Saving Endangered Oaks in Menlo Oaks

Two women
Enjoying the beauty and comfort and shade in their oak-bedecked backyard in Menlo Oaks are Anne Kortlander, left, and Judy Horst. Judy has become a leading advocate for tree preservation. Photos by Dave Weinstein

For two years now a group of people who love the trees that give much of the Peninsula so much of its bucolic character have been fighting to save them. It looks like they may have some success.

One of the epicenters of this tree lovers’ movement is a mini-Eichler subdivision of seven mostly oak-shaded homes in the aptly named neighborhood of Menlo Oaks. That’s because one of its residents is Judy Horst, one of the leading lights behind MOTA.

Menlo Oaks Tree Advocacy, to give the group its full title, regards trees as “assets,” its website states.

“Our trees keep the neighborhood vibrant and property values high,” the group states. “They are part of our indigenous landscape and have grown in our neighborhood for many years – in some cases for centuries. Significant old-growth and heritage trees are well established and face far fewer dangers from the drought.”

Menlo Oaks, which is an unincorporated neighborhood, has seen much loss of tree cover lately, Judy says – though not, thankfully, among her Eichler enclave. But the loss affects everyone, she says.

Menlo Oaks
Judy Horst names nearby Menlo Oaks Drive as one of the best-looking oak tree lanes in the area. They do provide a certain magic.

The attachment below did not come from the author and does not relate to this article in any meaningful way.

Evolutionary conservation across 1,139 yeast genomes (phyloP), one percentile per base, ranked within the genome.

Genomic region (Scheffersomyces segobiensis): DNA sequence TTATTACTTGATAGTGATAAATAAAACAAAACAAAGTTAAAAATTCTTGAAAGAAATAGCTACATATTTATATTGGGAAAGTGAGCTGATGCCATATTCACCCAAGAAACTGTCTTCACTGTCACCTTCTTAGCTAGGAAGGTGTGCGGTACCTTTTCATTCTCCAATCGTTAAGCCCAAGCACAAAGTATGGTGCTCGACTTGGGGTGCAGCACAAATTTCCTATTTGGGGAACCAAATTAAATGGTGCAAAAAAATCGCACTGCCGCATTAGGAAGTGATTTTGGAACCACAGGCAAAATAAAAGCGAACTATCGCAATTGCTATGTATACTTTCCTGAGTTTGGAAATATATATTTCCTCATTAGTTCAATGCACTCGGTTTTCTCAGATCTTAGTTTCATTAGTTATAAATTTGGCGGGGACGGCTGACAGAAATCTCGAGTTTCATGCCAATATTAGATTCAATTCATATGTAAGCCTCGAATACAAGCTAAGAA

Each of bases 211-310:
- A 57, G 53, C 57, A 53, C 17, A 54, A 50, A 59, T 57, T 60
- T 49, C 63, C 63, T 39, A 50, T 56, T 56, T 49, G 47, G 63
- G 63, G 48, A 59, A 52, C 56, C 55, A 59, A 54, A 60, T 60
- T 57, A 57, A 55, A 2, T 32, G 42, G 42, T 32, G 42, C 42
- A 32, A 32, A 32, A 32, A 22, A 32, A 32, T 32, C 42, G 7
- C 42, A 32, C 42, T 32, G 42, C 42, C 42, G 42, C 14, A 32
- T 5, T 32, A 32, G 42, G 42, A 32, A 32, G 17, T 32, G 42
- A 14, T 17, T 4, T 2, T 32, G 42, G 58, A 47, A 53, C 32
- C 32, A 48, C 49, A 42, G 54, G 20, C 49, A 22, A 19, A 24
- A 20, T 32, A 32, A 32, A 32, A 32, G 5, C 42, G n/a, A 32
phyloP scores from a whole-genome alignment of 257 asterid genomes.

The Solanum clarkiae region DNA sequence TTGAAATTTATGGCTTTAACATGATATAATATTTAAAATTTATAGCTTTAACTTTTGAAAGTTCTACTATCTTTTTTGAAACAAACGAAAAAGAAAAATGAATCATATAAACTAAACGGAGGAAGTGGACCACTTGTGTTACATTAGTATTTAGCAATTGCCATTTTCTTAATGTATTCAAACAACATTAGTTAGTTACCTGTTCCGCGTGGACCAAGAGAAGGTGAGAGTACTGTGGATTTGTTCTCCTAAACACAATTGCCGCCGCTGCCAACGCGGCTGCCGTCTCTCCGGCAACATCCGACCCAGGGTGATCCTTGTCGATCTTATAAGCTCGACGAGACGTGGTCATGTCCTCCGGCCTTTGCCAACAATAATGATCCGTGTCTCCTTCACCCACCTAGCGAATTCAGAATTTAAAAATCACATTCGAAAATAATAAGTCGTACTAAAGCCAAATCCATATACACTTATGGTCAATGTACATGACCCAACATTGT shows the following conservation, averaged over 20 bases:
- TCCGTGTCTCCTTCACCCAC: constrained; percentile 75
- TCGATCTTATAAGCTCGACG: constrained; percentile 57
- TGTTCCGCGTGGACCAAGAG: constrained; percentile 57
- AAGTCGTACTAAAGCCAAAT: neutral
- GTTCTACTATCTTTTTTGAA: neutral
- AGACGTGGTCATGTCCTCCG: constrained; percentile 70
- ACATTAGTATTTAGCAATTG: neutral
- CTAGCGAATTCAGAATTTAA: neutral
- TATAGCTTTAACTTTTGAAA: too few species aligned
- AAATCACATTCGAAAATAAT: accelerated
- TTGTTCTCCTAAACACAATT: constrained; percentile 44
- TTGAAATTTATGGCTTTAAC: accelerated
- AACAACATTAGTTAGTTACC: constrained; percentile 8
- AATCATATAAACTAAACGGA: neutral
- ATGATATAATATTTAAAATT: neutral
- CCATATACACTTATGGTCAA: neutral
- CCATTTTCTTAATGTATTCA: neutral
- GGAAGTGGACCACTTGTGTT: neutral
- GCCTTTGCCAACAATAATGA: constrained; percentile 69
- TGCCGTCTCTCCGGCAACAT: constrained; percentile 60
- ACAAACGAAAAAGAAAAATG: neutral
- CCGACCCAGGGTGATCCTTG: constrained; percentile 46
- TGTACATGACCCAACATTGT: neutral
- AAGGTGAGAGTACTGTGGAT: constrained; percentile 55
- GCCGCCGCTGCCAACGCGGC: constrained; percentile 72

“My neighborhood is losing its canopy,” says Judy, a 30-year resident. “The canopy takes carbon dioxide from the air, from the freeway that’s not even a mile away from here, just southeast of us. The trees are good for my health. And people are taking them out and planting water-sucking ornamentals that are not native, instead."

“They keep us cool,” Judy says of the live oaks that Eichler preserved when he built these homes.

Then she refers to her next-door neighbor, whose oaks were lost to Sudden Oak Death about 30 years ago. “My neighbor has no trees. She sits in the sun in the summer, and it’s horrid. Her house is hot. Mine is not.”

“The trees reduce stress,” she adds, “and they add to our property values.”

Judy says trees are particularly important in Eichler neighborhoods, where the view through glass walls to the sky is a crucial part of the living experience. “Eichler saw in his home designs that people wanted to look outdoors. You can put in gardens. But there is also the sky.”

When MOTA was new, Judy even reached out to the Eichler Network wondering whether, as she suspected, “Eichler had a philosophy about trees, since so many of his homes were built utilizing the trees -- unlike today's developers who mow them down, with and without permits to remove them -- just because they are in the way.”

Maybe he did. But so far as we know, Joe’s tree philosophy was never enunciated in words.

Inside
Trees may be outside of the house, but you can enjoy them equally well from inside, as can be seen from Judy and Anne's living room.